“Pure Confidence” traces a slave jockey to “freedom” in Saratoga, New York

By Lucy Komisar

Simon Cato (Gavin Lawrence) in his gold and purple stripes is cheeky, witty, a charmer as a jockey. Step back. This is 1861 and he is black; cheeky translates to impudent, (ie. a challenge to power). A witty black man probably had no translation. Colonel Wiley Johnson (Chris Mulkey), who has hired Simon to ride his racing horse, pleads, Will you try and behave like a slave for just a few minutes!

Gavin Lawrence, Chris Mulkey, photo by Carol Rosegg

Carlyle Brown’s play, directed with cool humor by Marion McClinton (the preeminent director of August Wilson’s plays), encompasses in the struggle of a very unusual man the struggles of all black slaves to be free. That starts with slavery but continues after, including what happened to those who sought freedom in the north. Simon’s fate mirrors the true stories of champion black jockeys who rode in the ante-bellum south, then went north after the war. I dare say that few of us know their stories.

Pointing out the irony of the ownership of slaves, the story has Simon, an adult, owned by two white children whose property is managed by a lawyer. Simon smartly finesses a hiring auction to get the best deal for himself as a jockey. He ends up riding the Colonel’s Pure Confidence, whose name could describe him as well. He makes a deal with the Colonel to ride for winning bonuses that he can use to buy his freedom.

Christiana Clark, Karen Landry, photo by Carol Rosegg

The underlying truth of the play is that enslavement had nothing to do with inferiority. Simon is clearly a superior man.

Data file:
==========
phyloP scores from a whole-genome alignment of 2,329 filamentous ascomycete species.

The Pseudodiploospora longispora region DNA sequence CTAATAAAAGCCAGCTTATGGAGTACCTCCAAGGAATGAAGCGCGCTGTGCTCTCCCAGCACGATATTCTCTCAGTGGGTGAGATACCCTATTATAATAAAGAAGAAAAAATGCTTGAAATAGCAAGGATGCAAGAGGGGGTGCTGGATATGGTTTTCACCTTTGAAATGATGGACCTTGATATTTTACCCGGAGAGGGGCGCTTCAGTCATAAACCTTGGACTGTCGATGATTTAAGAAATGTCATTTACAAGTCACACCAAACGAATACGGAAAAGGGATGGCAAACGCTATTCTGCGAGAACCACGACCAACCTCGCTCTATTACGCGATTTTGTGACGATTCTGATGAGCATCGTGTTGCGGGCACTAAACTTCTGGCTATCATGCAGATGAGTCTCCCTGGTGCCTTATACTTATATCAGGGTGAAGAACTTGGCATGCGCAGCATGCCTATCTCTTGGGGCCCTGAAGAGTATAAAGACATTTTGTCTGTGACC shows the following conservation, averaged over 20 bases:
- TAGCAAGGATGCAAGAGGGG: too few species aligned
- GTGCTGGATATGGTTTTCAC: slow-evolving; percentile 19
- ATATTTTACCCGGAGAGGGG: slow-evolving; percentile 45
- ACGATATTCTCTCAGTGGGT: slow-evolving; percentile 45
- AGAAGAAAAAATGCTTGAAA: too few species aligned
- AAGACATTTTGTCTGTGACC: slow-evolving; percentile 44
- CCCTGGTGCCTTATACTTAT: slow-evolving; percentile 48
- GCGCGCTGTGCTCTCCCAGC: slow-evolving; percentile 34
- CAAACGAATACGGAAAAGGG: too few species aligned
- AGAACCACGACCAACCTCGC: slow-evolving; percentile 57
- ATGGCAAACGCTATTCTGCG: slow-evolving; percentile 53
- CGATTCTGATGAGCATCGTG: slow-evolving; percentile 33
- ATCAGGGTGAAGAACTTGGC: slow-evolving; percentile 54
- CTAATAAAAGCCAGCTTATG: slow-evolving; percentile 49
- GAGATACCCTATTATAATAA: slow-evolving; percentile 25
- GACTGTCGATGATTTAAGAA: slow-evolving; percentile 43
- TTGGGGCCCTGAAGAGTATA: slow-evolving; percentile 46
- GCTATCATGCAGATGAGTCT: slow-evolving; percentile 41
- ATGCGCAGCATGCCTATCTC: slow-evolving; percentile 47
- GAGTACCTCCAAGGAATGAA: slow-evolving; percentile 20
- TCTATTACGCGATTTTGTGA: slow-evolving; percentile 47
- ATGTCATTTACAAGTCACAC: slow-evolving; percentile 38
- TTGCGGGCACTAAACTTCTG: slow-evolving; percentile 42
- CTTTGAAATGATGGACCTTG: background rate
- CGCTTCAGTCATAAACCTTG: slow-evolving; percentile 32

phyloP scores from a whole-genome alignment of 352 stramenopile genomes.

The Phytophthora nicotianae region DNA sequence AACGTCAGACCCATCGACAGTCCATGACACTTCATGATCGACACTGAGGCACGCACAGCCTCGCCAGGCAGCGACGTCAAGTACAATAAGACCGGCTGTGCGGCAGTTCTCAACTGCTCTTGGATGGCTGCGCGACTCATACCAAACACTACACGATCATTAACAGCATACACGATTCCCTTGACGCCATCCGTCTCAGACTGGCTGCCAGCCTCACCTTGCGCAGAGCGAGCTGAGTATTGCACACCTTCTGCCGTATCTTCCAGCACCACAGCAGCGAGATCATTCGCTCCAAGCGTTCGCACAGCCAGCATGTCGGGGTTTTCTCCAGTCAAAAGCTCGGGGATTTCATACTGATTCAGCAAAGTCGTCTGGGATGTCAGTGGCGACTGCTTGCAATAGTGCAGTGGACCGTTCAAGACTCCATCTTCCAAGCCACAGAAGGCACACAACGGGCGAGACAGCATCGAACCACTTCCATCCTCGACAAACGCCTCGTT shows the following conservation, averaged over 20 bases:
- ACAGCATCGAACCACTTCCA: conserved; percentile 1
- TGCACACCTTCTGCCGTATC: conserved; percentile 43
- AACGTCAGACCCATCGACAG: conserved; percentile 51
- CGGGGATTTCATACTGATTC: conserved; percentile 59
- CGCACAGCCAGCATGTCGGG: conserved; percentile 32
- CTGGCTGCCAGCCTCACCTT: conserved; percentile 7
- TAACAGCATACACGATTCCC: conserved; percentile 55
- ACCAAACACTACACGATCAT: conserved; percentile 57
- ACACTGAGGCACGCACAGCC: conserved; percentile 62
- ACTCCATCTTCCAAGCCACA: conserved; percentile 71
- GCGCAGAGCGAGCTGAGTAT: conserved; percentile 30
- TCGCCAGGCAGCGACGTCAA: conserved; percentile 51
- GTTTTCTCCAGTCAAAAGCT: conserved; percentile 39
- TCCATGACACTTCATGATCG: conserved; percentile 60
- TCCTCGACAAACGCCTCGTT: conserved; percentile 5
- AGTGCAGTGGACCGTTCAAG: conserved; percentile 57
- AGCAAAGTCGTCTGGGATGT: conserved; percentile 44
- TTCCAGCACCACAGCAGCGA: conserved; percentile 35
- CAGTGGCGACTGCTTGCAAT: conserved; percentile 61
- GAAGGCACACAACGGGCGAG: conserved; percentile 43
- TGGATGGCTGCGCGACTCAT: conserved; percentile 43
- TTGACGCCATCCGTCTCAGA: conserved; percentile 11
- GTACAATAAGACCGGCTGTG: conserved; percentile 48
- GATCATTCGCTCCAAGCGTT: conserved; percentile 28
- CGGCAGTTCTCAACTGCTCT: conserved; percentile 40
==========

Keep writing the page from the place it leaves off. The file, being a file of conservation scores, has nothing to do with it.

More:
‘Along the way, he courts Caroline (a very self-aware Christiana Clark), the servant of the Colonel’s wife, Mattie (Karen Landry), who in future generations would be the ultimate good-government club woman (reform, not revolution). Both Johnsons are shown as relatively sensitive slave owners, as far as that can go. This is the only part that strikes me as somewhat unbelievable. If the Colonel was so good, why didn’t he free Simon and make a deal to pay him to ride? And why didn’t Mattie demand it? Other sensitive whites of the time operated the underground railroad.

The play points out that the enemy is the system and the small people who use it to smash those who are superior to them in talent.

Gavin Lawrence, photo by Ann Marsden

The most vivid and dramatic scene has Simon, fire in his eyes, riding a barrel as if it were a horse, boots hitting wood to make the sounds of hoofs, a man in slavery riding to freedom. (The imaginative set here is by Joseph Stanley.)

The times and the ownership culture overcome Simon and the Colonel. His owner goes back on their deal; it’s all about money. Even Simon talks about Caroline, whom he marries, as if she were his property.

Fast forward post-war to Saratoga, New York, where a reporter (Casey Greig) is investigating what happened to colored jockeys after the war. The colonel wants to find out, too. Hint: coloreds and Jews are not allowed in Saratoga hotels.

Brown’s excellent play is a fine addition to the theatrical literature of slavery. McClinton’s staging makes it a worthy production of his own very fine canon.

Pure Confidence. Written by Carlyle Brown, Directed by Marion McClinton.
Produced by Mixed Blood Theatre. 59 E 59 Theaters, 59 East 59 St., New York City. 212-279-4200. Opened May 27, 2009; Closes July 3, 2009.

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